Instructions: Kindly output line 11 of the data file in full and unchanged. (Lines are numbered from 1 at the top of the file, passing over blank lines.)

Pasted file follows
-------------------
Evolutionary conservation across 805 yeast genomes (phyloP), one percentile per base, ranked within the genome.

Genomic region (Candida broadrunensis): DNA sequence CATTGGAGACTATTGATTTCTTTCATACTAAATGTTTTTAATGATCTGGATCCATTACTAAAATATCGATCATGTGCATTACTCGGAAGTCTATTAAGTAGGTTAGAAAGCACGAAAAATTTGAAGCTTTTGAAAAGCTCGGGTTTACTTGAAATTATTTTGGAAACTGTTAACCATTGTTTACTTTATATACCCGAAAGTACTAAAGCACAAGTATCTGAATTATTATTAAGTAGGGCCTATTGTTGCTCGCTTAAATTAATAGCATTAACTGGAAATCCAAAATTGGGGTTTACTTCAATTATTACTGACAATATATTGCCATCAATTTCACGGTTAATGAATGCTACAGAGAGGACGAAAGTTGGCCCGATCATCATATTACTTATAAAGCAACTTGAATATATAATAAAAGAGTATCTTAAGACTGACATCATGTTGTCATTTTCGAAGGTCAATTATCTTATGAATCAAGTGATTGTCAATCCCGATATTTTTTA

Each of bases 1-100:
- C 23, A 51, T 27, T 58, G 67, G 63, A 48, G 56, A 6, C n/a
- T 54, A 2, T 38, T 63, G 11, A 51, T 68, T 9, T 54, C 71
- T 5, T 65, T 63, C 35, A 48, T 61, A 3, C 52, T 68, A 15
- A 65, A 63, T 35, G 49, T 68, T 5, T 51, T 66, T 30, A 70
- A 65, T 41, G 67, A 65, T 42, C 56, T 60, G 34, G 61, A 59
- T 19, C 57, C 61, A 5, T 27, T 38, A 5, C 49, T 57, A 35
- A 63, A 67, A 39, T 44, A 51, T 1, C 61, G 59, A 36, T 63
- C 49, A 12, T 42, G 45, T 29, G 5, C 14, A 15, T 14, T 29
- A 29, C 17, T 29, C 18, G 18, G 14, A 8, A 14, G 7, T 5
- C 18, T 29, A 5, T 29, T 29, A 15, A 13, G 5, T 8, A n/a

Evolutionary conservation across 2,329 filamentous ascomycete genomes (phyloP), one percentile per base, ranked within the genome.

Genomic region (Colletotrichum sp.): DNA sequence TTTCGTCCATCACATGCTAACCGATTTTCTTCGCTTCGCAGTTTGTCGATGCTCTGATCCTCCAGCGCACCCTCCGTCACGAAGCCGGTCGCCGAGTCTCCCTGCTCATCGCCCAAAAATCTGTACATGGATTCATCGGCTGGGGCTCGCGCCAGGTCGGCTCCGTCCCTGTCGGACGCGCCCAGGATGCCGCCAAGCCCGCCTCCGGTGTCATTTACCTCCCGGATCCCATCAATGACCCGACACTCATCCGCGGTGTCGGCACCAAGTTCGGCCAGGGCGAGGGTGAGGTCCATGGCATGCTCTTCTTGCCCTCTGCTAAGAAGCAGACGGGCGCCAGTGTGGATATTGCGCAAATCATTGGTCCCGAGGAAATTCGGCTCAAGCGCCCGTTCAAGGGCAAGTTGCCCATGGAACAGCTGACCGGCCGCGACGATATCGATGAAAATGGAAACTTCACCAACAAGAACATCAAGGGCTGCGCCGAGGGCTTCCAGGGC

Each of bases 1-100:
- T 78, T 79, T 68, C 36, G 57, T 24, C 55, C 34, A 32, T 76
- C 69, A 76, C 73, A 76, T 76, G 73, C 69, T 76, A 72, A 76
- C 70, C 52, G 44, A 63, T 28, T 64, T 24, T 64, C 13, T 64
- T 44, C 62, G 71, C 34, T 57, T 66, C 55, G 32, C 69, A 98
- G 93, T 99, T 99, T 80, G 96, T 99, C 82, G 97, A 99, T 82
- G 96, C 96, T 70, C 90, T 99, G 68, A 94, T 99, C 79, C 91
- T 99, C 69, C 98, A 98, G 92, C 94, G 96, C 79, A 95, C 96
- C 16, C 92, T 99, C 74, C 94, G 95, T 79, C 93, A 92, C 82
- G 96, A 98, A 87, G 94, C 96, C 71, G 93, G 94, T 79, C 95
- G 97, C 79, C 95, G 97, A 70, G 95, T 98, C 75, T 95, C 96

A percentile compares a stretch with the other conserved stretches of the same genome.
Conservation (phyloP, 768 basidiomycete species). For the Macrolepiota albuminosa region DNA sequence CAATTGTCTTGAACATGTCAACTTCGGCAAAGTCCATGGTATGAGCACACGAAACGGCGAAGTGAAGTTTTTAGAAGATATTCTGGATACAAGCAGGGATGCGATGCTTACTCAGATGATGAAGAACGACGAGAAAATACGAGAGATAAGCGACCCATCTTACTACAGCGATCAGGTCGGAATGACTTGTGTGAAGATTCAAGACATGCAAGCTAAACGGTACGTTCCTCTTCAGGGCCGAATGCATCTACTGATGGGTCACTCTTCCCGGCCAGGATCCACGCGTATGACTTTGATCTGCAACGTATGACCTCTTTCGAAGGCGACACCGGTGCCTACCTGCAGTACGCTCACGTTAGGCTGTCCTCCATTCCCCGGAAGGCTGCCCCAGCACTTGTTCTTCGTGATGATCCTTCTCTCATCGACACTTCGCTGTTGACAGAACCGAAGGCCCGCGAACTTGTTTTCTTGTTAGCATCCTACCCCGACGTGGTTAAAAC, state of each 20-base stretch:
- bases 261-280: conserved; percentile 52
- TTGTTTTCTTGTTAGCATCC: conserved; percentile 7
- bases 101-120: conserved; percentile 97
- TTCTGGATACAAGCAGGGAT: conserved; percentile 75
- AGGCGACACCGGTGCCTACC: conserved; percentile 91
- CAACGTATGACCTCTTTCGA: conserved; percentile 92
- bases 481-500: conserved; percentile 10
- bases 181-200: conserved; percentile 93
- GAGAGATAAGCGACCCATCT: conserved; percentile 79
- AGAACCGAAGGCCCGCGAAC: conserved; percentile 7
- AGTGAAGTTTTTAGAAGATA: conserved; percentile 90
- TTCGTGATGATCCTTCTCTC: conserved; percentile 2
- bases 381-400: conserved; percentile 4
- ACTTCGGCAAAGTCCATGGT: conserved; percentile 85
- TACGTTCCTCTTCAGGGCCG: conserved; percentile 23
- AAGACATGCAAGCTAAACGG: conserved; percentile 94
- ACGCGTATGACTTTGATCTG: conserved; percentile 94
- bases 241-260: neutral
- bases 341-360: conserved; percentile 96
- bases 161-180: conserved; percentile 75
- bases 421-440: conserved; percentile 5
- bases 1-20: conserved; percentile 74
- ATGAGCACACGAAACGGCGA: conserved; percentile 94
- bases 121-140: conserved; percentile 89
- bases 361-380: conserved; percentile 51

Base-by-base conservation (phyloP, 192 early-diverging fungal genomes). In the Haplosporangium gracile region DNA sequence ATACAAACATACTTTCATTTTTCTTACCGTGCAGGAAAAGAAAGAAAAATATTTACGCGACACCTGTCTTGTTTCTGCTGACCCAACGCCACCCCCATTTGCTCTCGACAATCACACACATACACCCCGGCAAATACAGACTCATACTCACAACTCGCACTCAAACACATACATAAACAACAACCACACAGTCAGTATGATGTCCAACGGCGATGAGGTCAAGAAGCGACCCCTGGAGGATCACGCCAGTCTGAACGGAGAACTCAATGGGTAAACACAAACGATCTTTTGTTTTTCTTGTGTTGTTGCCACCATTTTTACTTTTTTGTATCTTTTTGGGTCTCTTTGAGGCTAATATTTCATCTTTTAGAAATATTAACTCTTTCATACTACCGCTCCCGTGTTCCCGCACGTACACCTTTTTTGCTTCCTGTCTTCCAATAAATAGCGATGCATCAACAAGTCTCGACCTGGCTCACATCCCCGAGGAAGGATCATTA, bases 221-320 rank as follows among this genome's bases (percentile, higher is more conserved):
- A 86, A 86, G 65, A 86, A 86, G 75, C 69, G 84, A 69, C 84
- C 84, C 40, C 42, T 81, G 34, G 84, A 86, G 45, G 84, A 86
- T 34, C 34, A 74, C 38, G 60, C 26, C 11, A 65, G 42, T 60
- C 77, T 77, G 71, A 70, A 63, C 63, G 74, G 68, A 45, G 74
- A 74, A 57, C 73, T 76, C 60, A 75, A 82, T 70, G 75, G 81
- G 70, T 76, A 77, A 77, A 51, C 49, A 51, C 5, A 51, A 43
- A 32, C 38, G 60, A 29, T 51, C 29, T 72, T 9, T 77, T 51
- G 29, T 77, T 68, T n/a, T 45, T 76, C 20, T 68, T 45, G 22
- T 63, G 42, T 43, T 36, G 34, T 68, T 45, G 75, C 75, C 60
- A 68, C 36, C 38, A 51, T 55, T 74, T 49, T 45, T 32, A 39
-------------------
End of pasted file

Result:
- C 49, A 12, T 42, G 45, T 29, G 5, C 14, A 15, T 14, T 29